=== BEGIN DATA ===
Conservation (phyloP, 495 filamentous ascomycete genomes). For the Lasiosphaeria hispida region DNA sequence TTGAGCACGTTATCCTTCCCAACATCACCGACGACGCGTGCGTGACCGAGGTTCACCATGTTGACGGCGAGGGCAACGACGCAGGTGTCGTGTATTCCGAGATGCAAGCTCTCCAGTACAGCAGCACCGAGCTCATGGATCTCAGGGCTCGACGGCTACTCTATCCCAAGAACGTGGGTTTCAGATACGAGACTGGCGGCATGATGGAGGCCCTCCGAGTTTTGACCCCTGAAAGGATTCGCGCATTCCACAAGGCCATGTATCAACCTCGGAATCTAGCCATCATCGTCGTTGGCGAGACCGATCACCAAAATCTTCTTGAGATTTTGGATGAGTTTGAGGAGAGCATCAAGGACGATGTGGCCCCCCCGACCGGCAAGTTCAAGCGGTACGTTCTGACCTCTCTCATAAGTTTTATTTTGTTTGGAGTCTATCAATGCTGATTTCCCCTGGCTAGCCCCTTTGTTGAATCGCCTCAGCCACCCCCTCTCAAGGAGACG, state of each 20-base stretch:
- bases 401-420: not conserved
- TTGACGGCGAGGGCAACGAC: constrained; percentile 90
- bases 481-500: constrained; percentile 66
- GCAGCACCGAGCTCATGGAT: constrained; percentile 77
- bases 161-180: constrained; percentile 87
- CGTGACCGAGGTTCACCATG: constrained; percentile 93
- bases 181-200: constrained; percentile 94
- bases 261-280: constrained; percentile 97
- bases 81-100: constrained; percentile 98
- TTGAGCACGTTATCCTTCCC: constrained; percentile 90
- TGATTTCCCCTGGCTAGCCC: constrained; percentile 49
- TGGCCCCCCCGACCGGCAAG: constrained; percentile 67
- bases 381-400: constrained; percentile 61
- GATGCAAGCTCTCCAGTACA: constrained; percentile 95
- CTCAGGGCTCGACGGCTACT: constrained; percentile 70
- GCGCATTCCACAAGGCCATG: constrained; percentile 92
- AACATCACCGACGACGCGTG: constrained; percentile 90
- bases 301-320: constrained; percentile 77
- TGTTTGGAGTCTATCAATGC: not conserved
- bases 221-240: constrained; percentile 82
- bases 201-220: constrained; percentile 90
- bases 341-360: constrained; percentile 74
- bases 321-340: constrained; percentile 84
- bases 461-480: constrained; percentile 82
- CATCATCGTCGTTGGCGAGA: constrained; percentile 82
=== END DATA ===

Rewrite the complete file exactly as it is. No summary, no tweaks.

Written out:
Conservation (phyloP, 495 filamentous ascomycete genomes). For the Lasiosphaeria hispida region DNA sequence TTGAGCACGTTATCCTTCCCAACATCACCGACGACGCGTGCGTGACCGAGGTTCACCATGTTGACGGCGAGGGCAACGACGCAGGTGTCGTGTATTCCGAGATGCAAGCTCTCCAGTACAGCAGCACCGAGCTCATGGATCTCAGGGCTCGACGGCTACTCTATCCCAAGAACGTGGGTTTCAGATACGAGACTGGCGGCATGATGGAGGCCCTCCGAGTTTTGACCCCTGAAAGGATTCGCGCATTCCACAAGGCCATGTATCAACCTCGGAATCTAGCCATCATCGTCGTTGGCGAGACCGATCACCAAAATCTTCTTGAGATTTTGGATGAGTTTGAGGAGAGCATCAAGGACGATGTGGCCCCCCCGACCGGCAAGTTCAAGCGGTACGTTCTGACCTCTCTCATAAGTTTTATTTTGTTTGGAGTCTATCAATGCTGATTTCCCCTGGCTAGCCCCTTTGTTGAATCGCCTCAGCCACCCCCTCTCAAGGAGACG, state of each 20-base stretch:
- bases 401-420: not conserved
- TTGACGGCGAGGGCAACGAC: constrained; percentile 90
- bases 481-500: constrained; percentile 66
- GCAGCACCGAGCTCATGGAT: constrained; percentile 77
- bases 161-180: constrained; percentile 87
- CGTGACCGAGGTTCACCATG: constrained; percentile 93
- bases 181-200: constrained; percentile 94
- bases 261-280: constrained; percentile 97
- bases 81-100: constrained; percentile 98
- TTGAGCACGTTATCCTTCCC: constrained; percentile 90
- TGATTTCCCCTGGCTAGCCC: constrained; percentile 49
- TGGCCCCCCCGACCGGCAAG: constrained; percentile 67
- bases 381-400: constrained; percentile 61
- GATGCAAGCTCTCCAGTACA: constrained; percentile 95
- CTCAGGGCTCGACGGCTACT: constrained; percentile 70
- GCGCATTCCACAAGGCCATG: constrained; percentile 92
- AACATCACCGACGACGCGTG: constrained; percentile 90
- bases 301-320: constrained; percentile 77
- TGTTTGGAGTCTATCAATGC: not conserved
- bases 221-240: constrained; percentile 82
- bases 201-220: constrained; percentile 90
- bases 341-360: constrained; percentile 74
- bases 321-340: constrained; percentile 84
- bases 461-480: constrained; percentile 82
- CATCATCGTCGTTGGCGAGA: constrained; percentile 82